Change is Hard: A Coach-Approach to Change

It’s a few months into the New Year, and if statistics are correct, about half of of the people who made New Year’s resolutions will have already broken them.

Change is hard. So hard in fact, it’s one of the most common reasons people hire a coach. After all, coaches are change experts, right?

But coaching is far more than just another approach  to change; it’s an exciting new profession grounded in research on creating long-term change. And research reveals that the recommendations and strategies necessary to achieve lasting change mirror, almost exactly, the core competencies and strategies used in life coaching.

Further, it indicates that people are motivated to change behavior by using an extrinsic (outside-in) or intrinsic (inside-out) approach, or an X-driven or I-driven approach to change, respectively.

An Extrinsic Approach to Change

An external or X-driven approach to change tends to rely on rewards or punishments as a motivator for change. These may be self-imposed or created by someone else. For example, others’ opinions, values, beliefs, and theology, can easily influence an X-driven client. They may find it difficult to identify what values they hold and what they really want.

That’s why X-driven clients may attempt to solicit your advice or look to you to solve their problem. Or they may simply hire you to serve as an accountability partner.

However, growing research suggests an X-driven approach to long-term change is ineffective. It narrows your focus, which impedes the creativity necessary for facing challenges, problem solving, and brainstorming. Using an X-driven approach can result in “hitting a wall” and clients getting “stuck.”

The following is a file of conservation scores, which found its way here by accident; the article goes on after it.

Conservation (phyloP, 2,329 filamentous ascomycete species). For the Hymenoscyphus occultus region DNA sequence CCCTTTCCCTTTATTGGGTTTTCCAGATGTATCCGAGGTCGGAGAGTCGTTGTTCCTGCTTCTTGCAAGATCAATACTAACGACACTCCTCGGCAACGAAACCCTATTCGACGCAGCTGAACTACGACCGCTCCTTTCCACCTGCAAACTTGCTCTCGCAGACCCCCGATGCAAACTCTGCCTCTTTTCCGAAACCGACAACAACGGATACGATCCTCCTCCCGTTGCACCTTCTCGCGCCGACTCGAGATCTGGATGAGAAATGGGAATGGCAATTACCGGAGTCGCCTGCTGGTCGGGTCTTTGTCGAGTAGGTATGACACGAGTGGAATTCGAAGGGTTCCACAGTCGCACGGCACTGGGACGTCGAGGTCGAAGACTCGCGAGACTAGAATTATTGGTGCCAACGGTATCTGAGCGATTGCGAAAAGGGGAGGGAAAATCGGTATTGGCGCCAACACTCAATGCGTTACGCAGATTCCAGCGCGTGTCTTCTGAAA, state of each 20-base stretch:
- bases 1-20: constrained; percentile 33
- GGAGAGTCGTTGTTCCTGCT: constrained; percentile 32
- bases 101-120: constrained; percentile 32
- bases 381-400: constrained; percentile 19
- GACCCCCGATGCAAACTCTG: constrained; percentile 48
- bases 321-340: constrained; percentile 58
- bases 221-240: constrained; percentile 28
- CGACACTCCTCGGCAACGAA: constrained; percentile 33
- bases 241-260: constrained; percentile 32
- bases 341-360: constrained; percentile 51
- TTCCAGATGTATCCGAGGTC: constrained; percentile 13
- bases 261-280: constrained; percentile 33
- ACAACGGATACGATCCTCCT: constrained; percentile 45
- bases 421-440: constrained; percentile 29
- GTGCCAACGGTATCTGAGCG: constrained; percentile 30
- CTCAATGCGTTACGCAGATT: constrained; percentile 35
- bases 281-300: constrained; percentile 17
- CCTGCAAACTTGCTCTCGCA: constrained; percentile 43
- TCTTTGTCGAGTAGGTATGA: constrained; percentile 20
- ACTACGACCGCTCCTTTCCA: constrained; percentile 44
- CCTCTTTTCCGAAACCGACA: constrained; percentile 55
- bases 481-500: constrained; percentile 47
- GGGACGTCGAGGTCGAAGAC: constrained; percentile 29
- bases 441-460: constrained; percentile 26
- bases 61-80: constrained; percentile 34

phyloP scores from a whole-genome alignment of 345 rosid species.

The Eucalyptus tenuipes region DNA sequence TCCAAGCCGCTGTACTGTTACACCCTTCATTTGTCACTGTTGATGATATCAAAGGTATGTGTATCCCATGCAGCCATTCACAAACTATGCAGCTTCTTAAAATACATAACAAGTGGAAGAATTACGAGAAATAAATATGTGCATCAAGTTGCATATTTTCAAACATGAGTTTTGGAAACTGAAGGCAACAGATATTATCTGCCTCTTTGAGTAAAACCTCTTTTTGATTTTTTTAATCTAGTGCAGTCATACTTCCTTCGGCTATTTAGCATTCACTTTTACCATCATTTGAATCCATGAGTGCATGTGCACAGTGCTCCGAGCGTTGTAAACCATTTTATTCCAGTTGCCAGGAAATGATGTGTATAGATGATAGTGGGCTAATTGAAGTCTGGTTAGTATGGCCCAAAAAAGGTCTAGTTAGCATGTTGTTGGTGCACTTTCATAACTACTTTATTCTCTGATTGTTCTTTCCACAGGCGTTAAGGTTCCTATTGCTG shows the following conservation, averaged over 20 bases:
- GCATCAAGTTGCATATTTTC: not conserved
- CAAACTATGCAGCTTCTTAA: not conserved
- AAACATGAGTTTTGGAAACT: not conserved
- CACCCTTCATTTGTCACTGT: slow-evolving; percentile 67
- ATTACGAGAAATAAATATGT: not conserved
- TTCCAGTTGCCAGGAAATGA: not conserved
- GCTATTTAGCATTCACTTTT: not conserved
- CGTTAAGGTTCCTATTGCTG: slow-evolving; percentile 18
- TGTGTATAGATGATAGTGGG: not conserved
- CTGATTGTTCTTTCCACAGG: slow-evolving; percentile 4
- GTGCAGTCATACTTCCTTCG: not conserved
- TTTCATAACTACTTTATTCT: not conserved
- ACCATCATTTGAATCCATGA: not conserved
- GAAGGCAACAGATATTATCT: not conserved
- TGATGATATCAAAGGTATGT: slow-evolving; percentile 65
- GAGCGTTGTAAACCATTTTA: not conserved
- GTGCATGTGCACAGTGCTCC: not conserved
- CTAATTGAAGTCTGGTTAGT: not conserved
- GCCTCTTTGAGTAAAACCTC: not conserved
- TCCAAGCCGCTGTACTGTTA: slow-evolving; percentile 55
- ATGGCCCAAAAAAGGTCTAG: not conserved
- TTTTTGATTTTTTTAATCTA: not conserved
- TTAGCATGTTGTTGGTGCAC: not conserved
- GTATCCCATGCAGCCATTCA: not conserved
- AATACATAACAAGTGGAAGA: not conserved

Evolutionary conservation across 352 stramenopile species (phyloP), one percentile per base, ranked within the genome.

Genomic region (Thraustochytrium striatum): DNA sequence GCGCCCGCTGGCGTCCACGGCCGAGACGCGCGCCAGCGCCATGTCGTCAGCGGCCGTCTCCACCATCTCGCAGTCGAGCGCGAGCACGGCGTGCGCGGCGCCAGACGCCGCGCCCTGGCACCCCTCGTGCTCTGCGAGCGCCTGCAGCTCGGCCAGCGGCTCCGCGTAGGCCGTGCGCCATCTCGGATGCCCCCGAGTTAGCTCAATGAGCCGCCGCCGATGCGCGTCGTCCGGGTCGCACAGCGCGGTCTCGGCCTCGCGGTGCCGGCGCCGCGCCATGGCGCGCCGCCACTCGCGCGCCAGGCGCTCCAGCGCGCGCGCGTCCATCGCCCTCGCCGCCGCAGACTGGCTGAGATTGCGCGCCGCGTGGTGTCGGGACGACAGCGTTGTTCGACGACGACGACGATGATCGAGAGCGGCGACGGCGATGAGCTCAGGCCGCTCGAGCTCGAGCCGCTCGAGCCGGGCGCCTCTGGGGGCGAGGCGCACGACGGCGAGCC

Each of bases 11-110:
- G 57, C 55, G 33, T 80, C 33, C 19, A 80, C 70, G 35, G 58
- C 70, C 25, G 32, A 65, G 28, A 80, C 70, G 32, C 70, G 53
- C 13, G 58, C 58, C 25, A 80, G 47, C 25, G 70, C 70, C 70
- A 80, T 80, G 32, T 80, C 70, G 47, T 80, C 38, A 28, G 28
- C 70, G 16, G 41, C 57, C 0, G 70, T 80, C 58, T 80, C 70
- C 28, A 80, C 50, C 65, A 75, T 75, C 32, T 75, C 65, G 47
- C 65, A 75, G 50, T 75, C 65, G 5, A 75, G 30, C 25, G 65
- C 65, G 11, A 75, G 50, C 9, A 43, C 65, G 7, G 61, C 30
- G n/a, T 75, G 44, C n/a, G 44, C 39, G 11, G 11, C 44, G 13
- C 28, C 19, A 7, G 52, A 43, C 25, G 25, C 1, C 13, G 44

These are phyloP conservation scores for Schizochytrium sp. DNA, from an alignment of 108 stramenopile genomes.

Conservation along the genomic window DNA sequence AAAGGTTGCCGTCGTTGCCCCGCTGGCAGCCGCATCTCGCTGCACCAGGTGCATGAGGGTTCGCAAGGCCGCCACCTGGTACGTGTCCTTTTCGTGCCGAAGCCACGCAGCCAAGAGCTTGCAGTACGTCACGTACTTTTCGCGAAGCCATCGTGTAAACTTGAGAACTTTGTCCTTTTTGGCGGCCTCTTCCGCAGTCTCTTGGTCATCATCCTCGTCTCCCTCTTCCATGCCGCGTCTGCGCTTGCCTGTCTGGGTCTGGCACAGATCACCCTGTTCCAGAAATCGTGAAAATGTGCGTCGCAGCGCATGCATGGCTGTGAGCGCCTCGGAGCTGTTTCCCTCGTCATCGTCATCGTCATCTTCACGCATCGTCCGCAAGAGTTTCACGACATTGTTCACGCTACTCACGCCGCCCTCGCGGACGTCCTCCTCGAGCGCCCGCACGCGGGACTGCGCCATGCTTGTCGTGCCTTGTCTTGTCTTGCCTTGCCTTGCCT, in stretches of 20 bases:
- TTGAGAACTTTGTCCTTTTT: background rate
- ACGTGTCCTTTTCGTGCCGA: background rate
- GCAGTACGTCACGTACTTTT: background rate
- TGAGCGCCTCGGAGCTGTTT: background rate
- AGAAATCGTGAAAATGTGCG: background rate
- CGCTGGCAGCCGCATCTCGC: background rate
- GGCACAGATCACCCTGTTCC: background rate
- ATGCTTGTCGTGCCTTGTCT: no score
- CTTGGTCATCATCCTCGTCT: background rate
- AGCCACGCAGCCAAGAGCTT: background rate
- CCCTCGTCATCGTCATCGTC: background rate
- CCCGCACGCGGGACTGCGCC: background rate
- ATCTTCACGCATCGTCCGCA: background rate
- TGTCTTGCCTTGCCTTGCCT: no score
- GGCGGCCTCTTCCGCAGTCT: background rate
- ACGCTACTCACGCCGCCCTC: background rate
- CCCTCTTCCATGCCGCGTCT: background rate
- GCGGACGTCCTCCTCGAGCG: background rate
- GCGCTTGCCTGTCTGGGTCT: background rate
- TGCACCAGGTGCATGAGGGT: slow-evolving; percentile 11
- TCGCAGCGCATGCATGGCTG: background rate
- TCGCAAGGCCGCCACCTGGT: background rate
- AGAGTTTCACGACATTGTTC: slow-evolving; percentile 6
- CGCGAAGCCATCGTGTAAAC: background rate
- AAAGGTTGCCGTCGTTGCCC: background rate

An Intrinsic Approach to Change

In contrast, using an I-driven approach to change can be described as a “being” vs. “doing” approach. It flows out of who we are rather than what we do.

Clients driven internally find completion of a task naturally motivates them, because they have found a way to connect it to one of the key innate desires we all share:

  • Autonomy —freedom to choose their tasks, time, technique, and team
  • Mastery —  desire to learn and grow to overcome a challenge
  • Purpose — need to find meaning to life and everything in it
  • Relationship — connectedness to others

When the desires of our heart: autonomy, mastery, purpose, and relationship are satisfied, we’re motivated, productive, and happy. We achieve more and live richer lives. The behavior fuels motivation rather than drains it.[i]

So, how can we help our clients move beyond an X-driven approach to change when it may be all they have ever known? How can we help clients reconnect with their heart?

Practical Coaching Strategies for Lasting Change

Here are some practical coaching strategies designed to facilitate lasting change, using an inside-out approach:

Facilitate client autonomy over the change.

  • Facilitate successful change by ensuring the change originates with the client.